Mabel Chamblin Michael R Jones Marie I Simmons Ray Johnson One thing to remember this President’s Day Adams County Deer Harvest down over 21% MLSD amends five-year budget, prepares for future with power plant closings Lady Dragons triumph in sectional opener Lady Hounds eighth graders capture SHAC Tournament title Gary L Fetters Sr Boys Sectional brackets released ‘We’re only as good as the way we treat others’ Another round of smiles Adams County Board of DD members recognized Terry L Unger 8th Grade Lady Devils ousted in tourney semis WU’s McCarty signs with Ohio Christian Joyce A Huddleson Carolyn Spires BREAKING NEWS: Peebles police search for man accused of selling marijuana-laced sweets Decision Time BBN Senior Profile: Summer Grundy Lady Devils fall to Southeastern, 56-48 Devils outlast Manchester 47-44 in double overtime Peebles holds second Hall of Fame Ceremony Senior Profile: Patrick England Sowards hits 1,000, ties PHS three-point mark County agencies prepare for sweeping budget cuts Manchester Council votes to cut police chief’s hours Wrestling debuts in Adams County Peebles Library hosts book signing As plants power down, community must step up Raymond P Dryden Alva Palmer Billie L Shoemaker Judith Long Brent A Arn Girls basketball sectional pairings announced WU’s Weeks will continue gridiron career at next level West Union JH Boys drop pair at Ripley Eighth Grade Lady Hounds roll into SHAC semi-finals Janet A Kennedy DP&L moving ahead with plans to close power plants Outreach Center in Peebles is a hub of giving River Sweep contest winners announced Gordley hits 1,000 mark, but Indians drop crucial SHAC contest to Lynchburg Manchester lifters compete at Piketon Senior Profile: Madelyn Sanders Charles L Hurd Randy Casto Bobby Strunk Dorothy J Scott Chester A Lanter Coach David Smalley picks up 500th career win at Rio Grande Dustin Holbrook Senior Profile: Camron Gordley As usual, optimism abounds on 2017 Reds Caravan Breeze, Beasley newest members of NAHS Athletic HOF Two humble men Adams County Manor Home Health Care makes road to recovery easier Don and Venita Bowles named as Outstanding Fair Supporters ‘Tip off For Tammy’ is a huge success, joint effort by two schools Husted campaign makes stop in Peebles Benefit held for double-lung transplant recipient I loved that muddy water, building in the creek Margaret E Broughton Larry A Hanson DP&L press release confirms closing of power plants Eighth grade girls showdown lives up to hype, North Adams wins in overtime, 45-43 Senior Profile: Raeanna Stamm North Adams Football sign-ups coming soon North Adams JV girls go 11-4 with win over Peebles Harper wins MaxPreps/JJHuddle Athlete of the Week West Union duo headed to the college gridiron Lady Devils make it 11 straight with win at Peebles Adams County residents attend Trump Inauguration A Look back at our Archives Peebles native comes home to film documentary Ohio Valley Wrestling Cub hosting home match on Jan. 31 Ruth A Branscome Velma Hughes Carol L Lewis Betty L Greiner Devils top New Boston 63-53 in finale of Coach Young Classic Lady Devils rout Eastern Pike in Young Classic Indians bounce back with 67-59 win over East OHSAA Baseball Pitch Count Regulation approved for 2017 At the buzzer, Rothwell gives Dragons an overtime win Greyhounds fall to Portsmouth Lady Indians roll past West Union 80-29 From Division II to the Senior Bowl COSI On Wheels visits West Union Elementary News from the Peebles PTO NAJH Basketball hosting ‘Play For The Cure’ Jan. 28 North Adams Elementary recognizes Students and Staff Members of the Month for December Honoring a coaching legend Benefit will assist double-lung transplant patient Peebles to be featured in new documentary Cleaning the stables-the worst job on the farm Wenstrup reselected to serve on House Intelligence Committee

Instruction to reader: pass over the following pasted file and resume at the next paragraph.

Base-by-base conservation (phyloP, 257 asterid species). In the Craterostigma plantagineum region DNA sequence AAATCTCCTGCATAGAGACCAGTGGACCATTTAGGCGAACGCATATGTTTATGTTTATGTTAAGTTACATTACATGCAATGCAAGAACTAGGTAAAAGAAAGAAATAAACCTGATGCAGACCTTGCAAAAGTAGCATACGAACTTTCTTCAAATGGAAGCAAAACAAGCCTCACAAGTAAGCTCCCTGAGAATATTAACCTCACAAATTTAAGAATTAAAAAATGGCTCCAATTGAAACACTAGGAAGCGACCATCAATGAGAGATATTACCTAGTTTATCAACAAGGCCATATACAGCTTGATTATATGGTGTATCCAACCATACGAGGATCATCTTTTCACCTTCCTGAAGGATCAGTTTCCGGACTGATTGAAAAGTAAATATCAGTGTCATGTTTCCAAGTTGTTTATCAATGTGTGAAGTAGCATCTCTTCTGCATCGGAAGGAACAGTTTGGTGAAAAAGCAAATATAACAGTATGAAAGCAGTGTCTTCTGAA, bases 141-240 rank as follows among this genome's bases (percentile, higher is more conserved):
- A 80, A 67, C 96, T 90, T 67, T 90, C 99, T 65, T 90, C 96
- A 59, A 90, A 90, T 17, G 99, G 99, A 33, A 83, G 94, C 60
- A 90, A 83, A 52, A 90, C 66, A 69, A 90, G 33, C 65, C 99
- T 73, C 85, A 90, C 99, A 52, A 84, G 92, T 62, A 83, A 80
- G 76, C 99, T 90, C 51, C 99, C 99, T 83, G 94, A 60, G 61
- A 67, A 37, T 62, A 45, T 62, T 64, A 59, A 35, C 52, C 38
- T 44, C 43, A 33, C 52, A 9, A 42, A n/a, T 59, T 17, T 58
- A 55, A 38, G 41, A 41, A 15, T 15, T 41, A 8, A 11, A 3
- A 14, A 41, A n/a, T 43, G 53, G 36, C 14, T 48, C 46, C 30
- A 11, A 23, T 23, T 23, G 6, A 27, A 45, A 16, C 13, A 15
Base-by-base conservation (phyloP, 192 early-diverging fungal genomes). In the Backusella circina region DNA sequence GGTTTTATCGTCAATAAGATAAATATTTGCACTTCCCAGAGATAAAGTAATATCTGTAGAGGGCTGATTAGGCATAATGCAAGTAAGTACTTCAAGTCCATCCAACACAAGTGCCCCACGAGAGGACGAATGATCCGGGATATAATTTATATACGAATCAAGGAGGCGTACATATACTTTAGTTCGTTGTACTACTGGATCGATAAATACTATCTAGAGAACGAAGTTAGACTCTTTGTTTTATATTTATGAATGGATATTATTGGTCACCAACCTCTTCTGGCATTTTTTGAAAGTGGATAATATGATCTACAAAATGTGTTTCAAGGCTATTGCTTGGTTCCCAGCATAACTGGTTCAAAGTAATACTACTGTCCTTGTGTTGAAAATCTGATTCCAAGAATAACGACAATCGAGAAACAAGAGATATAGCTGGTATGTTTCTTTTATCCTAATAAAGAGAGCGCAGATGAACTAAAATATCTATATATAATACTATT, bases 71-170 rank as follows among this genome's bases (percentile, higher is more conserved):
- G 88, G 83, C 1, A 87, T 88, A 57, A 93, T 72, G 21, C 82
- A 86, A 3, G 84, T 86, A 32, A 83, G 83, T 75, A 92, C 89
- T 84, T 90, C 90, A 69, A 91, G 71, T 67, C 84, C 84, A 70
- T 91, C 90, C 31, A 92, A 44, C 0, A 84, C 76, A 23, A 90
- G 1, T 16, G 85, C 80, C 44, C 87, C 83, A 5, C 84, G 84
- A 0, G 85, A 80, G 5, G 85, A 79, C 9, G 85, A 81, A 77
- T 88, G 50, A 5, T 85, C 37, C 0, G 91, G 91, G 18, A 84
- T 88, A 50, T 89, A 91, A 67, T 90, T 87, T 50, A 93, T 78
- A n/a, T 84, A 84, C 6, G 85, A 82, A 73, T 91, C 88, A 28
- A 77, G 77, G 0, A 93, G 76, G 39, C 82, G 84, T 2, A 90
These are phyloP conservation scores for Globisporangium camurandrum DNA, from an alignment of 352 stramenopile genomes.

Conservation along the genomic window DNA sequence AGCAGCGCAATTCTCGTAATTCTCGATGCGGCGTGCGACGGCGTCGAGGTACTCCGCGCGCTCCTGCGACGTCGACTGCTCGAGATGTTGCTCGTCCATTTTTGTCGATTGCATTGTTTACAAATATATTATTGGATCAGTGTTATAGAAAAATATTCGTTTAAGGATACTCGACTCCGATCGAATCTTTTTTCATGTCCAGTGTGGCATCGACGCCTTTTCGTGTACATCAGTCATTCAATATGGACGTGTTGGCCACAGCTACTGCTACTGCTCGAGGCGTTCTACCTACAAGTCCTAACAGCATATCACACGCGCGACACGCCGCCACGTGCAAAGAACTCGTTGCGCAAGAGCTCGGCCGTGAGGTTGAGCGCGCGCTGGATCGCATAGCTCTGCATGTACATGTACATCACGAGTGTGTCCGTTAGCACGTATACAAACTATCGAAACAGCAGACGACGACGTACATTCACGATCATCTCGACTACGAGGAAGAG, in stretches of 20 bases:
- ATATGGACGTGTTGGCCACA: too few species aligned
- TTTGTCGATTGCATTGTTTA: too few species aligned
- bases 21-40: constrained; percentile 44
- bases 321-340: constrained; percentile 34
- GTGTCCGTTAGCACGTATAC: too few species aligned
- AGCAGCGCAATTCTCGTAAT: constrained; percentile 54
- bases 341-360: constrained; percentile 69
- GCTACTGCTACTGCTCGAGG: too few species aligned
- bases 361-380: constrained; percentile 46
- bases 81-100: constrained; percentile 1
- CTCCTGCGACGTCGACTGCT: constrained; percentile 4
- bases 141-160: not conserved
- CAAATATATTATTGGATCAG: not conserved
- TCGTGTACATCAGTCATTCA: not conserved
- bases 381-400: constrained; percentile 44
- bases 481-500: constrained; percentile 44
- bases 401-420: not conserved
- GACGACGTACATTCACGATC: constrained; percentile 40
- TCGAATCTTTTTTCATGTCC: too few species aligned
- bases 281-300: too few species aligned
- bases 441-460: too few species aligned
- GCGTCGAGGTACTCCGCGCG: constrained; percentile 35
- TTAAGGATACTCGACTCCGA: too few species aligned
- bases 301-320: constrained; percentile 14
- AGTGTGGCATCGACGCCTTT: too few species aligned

Update on MLSD funding